Suddenly people are dying, and with a storm raging, the teens are cut off from the outside world. No electricity, no phones, no internet, and a ferry that isn’t scheduled to return for two days. As the deaths become more violent and the teens turn on each other, can Meg find the killer before more people die? Or is the killer closer to her than she could ever imagine?
Why it made the list: I read this a couple summers back and thought it was a great summer “who done it” book! It’s a super quick read too!
Still Alice by Lisa Genova
Synopsis from Goodreads: Alice Howland is proud of the life she worked so hard to build. At fifty years old, she’s a cognitive psychology professor at Harvard and a world-renowned expert in linguistics with a successful husband and three grown children. When she becomes increasingly disoriented and forgetful, a tragic diagnosis changes her life–and her relationship with her family and the world–forever.
At once beautiful and terrifying, Still Alice is a moving and vivid depiction of life with early-onset Alzheimer’s disease that is as compelling as A Beautiful Mind and as unforgettable as Judith Guest’s Ordinary People.
Why it made the list: It’s been recommended to me about a million and three times…
The Thousand-Dollar Tan Line by Rob Thomas and Jennifer Graham
Synopsis from Goodreads: Ten years after graduating from high school in Neptune, California, Veronica Mars is back in the land of sun, sand, crime, and corruption. She’s traded in her law degree for her old private investigating license, struggling to keep Mars Investigations afloat on the scant cash earned by catching cheating spouses until she can score her first big case.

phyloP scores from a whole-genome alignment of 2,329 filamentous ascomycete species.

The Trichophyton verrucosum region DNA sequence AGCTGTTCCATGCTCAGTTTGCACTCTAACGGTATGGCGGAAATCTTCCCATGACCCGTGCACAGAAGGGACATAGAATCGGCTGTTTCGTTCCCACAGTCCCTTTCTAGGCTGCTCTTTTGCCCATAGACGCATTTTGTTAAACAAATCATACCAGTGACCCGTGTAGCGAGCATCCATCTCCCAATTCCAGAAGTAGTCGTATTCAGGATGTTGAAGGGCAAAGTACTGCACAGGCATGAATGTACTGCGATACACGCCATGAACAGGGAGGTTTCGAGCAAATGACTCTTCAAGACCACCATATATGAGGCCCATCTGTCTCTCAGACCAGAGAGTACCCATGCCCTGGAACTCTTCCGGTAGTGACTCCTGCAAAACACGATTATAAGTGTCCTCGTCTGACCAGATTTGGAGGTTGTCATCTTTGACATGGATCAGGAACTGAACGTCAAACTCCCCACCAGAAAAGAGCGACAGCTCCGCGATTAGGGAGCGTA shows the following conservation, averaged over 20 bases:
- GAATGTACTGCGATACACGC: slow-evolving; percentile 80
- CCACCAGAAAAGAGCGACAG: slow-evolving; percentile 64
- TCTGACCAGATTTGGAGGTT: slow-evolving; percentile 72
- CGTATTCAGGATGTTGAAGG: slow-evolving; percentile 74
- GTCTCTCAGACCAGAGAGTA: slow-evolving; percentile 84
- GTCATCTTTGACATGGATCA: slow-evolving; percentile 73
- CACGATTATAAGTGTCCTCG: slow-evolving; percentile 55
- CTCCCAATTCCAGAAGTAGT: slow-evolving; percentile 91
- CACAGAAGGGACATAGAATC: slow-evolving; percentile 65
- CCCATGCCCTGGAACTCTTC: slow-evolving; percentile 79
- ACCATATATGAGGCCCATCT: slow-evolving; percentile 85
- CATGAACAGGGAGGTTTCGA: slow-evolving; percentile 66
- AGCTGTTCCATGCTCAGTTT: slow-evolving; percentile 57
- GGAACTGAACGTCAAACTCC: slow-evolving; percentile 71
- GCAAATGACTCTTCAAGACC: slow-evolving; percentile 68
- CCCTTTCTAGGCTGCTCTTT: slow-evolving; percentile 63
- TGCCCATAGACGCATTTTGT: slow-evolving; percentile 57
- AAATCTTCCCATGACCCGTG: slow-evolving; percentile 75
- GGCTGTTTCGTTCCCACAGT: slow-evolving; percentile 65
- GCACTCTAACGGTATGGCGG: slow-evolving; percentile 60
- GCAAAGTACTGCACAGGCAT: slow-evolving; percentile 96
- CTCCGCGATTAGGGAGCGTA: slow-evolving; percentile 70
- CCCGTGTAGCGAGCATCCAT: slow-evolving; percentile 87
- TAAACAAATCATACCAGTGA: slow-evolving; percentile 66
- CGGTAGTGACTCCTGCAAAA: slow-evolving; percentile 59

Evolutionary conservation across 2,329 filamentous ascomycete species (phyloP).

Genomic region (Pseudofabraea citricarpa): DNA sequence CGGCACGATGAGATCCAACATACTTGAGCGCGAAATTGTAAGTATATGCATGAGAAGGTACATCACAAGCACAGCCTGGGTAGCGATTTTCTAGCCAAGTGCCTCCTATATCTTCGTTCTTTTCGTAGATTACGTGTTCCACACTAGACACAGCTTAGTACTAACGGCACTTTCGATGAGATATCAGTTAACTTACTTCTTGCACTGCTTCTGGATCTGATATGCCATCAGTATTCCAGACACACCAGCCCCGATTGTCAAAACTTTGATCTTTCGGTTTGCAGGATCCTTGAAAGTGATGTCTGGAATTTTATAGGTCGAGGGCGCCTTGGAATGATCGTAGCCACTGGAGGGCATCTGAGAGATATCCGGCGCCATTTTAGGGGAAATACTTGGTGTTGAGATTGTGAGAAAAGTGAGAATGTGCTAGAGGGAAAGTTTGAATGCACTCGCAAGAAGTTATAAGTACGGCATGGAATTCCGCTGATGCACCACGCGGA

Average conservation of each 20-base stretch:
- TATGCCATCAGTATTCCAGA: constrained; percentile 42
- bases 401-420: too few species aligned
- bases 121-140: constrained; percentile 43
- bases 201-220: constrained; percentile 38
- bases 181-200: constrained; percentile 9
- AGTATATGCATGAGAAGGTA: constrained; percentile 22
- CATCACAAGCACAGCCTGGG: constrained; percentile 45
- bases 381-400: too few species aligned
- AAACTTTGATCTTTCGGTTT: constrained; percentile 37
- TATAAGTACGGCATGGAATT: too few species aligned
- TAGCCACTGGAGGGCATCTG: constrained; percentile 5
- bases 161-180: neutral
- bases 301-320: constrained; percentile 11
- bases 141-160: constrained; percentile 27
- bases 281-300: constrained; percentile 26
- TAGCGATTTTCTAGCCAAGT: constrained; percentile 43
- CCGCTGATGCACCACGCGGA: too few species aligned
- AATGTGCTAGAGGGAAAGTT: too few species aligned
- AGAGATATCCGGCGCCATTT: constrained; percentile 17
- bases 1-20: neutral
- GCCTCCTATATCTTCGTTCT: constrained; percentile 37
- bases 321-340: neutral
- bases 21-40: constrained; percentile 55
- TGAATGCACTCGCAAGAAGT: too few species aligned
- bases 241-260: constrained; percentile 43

Now it’s spring break, and college students descend on Neptune, transforming the beaches and boardwalks into a frenzied, week-long rave. When a girl disappears from a party, Veronica is called in to investigate. But this is not a simple missing person’s case. The house the girl vanished from belongs to a man with serious criminal ties, and soon Veronica is plunged into a dangerous underworld of drugs and organized crime. And when a major break in the investigation has a shocking connection to Veronica’s past, the case hits closer to home than she ever imagined.
Why it made the list: I’m a marshmallow.
Party Girl by Rachel Hollis
Synopsis from Goodreads: Landon Brinkley’s dreams are all coming true. She’s landed an internship with the fabulous Selah Smith, event planner for the Hollywood elite, taking her from small-town Texas to the bright lights of LA. Landon soon finds herself in a world in which spending a million dollars on an event—even a child’s birthday party—is de rigueur and the whims of celebrity clients are life-and-death matters. At first, the thrill of working on A-list parties and celebrity weddings is enough to get Landon through the seventy-five-hour workweeks and endless abuse at the hands of her mercurial boss. But when the reality of the business reveals itself, she’s forced to make a choice: do whatever it takes to get ahead, or stay true to herself.
Why it made the list: I love Rachel’s Blog and her books look like great summer chick lit!